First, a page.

As to the alleged neglect of undergraduate education, Mayer responded by assuring the faculty that his commitment to the undergraduate colleges was primary and unchanging. He did admit that the Boston and Grafton campuses were the ones receiving the most attention and the greatest publicity, but he justified it on the ground that it was necessary to attract external funding by stressing the new and exciting programs which would redound to the credit of Tufts, place it firmly in the public eye, and heighten its standing as an educational institution.

There was so much concern voiced by Arts and Sciences faculty and students that undue attention was being paid to the development of professional schools that President Mayer devoted most of his annual report in 1979 to "the future of our undergraduate colleges." He first of all identified them as the university's "central concern" and alluded several times to the report of the 1973 University Steering Committee which characterized Tufts as "a college-centered university." In spite of all of Tufts' complexity, with its growing multitude of professional schools and affiliations, Mayer insisted that "our undergraduate colleges and the spirit of liberal arts remain the heart of the institution." Mayer had a well-defined strategy to meet the double challenge of intensified competition for students and the heightened pressure to raise tuition. He felt that the best means of attracting good students was to "increase the value of the undergraduate degree in the external community by further developing the reputation of the university as a whole." This meant mobilizing "the physical, financial, and human resources of the university as a whole to serve the educational needs of undergraduates": and obtaining, through the professional


schools, "facilities and other resources which can also serve the needs of other units of the university in general and of undergraduates in particular." In short, expanding and strengthening professional education would, by raising the reputation of Tufts, attract the best undergraduates and at the same time attract grants and gifts, both public and private. The strategy worked. By putting Tufts, including the new graduate programs, in the news, students were attracted to undergraduate programs as well. This was illustrated by the rise in combined SAT scores from 1,185 in 1976 to 1,209 in 1985, and in the number of applications for admission from 6,961 in 1976 to 10,478 in 1985.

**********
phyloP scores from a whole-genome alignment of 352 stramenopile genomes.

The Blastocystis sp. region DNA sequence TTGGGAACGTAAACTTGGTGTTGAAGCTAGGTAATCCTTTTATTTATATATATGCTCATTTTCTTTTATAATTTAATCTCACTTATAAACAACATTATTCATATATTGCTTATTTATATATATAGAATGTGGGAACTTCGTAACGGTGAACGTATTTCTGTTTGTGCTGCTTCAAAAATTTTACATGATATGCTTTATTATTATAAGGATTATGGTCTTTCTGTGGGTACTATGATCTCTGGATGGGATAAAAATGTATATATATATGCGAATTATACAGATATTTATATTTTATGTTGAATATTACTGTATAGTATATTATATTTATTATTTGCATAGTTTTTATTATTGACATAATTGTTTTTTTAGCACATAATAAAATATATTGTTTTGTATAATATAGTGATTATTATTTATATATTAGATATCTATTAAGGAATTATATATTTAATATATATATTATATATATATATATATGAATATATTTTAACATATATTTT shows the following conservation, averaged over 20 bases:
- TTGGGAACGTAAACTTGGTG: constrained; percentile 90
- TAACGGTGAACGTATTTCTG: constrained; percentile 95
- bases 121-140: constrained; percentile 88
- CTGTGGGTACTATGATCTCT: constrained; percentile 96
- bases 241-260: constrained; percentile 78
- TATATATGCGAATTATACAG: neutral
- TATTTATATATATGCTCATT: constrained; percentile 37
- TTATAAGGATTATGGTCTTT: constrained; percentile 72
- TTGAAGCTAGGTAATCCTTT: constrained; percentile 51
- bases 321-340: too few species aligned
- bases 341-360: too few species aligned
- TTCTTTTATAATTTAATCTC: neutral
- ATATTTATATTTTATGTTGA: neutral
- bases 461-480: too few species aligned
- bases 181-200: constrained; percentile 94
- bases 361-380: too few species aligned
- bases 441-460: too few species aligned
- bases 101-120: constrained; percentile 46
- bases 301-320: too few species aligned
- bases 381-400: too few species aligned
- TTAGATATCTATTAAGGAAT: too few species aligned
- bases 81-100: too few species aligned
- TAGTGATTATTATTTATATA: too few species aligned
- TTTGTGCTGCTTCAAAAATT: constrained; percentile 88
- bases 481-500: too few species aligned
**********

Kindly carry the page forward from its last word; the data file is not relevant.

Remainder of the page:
• Light on the Hill, the second volume of the history of Tufts University, was published in 1986, covering the years from 1952 to 1986. This doucument was created from the 1986 edition of Light on the Hill, Volume II.
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 Title Page
1. Setting the Stage for the Second Century
2. Long-Range Planning
3. Bricks and Mortar 1952-1967
4. The End of Theological Education at Tufts
5. Ever-Widening Curricula for Liberal Arts and Engineering
6. Jackson College: A Search for Identity
7. Defining the Role of the College of Special Studies
8. The Arts and Sciences Faculty I
9. The Arts and Sciences Faculty II
10. The Central Library
11. The Changing Character of the Student Body
12. Fraternities and Sororities at Tufts: A Cyclical History
13. A Beehive of Activity: From Trustees to Students
14. From Wessell to Hallowell
15. The Hallowell Administration: Years of Trial and Tribulation
16. The Hallowell Administration: Continued Trial and Tribulation
17. Educational Ventures, Successful and Otherwise
18. The Fletcher School of Law and Diplomacy
19. Medical and Dental Education I
20. Medical and Dental Education II
21. Taking Stock of the University in the 1960s and 1970s
22. The Mayer Administration: A Preliminary View
23. The Mayer Administration: Consolidation and Expansion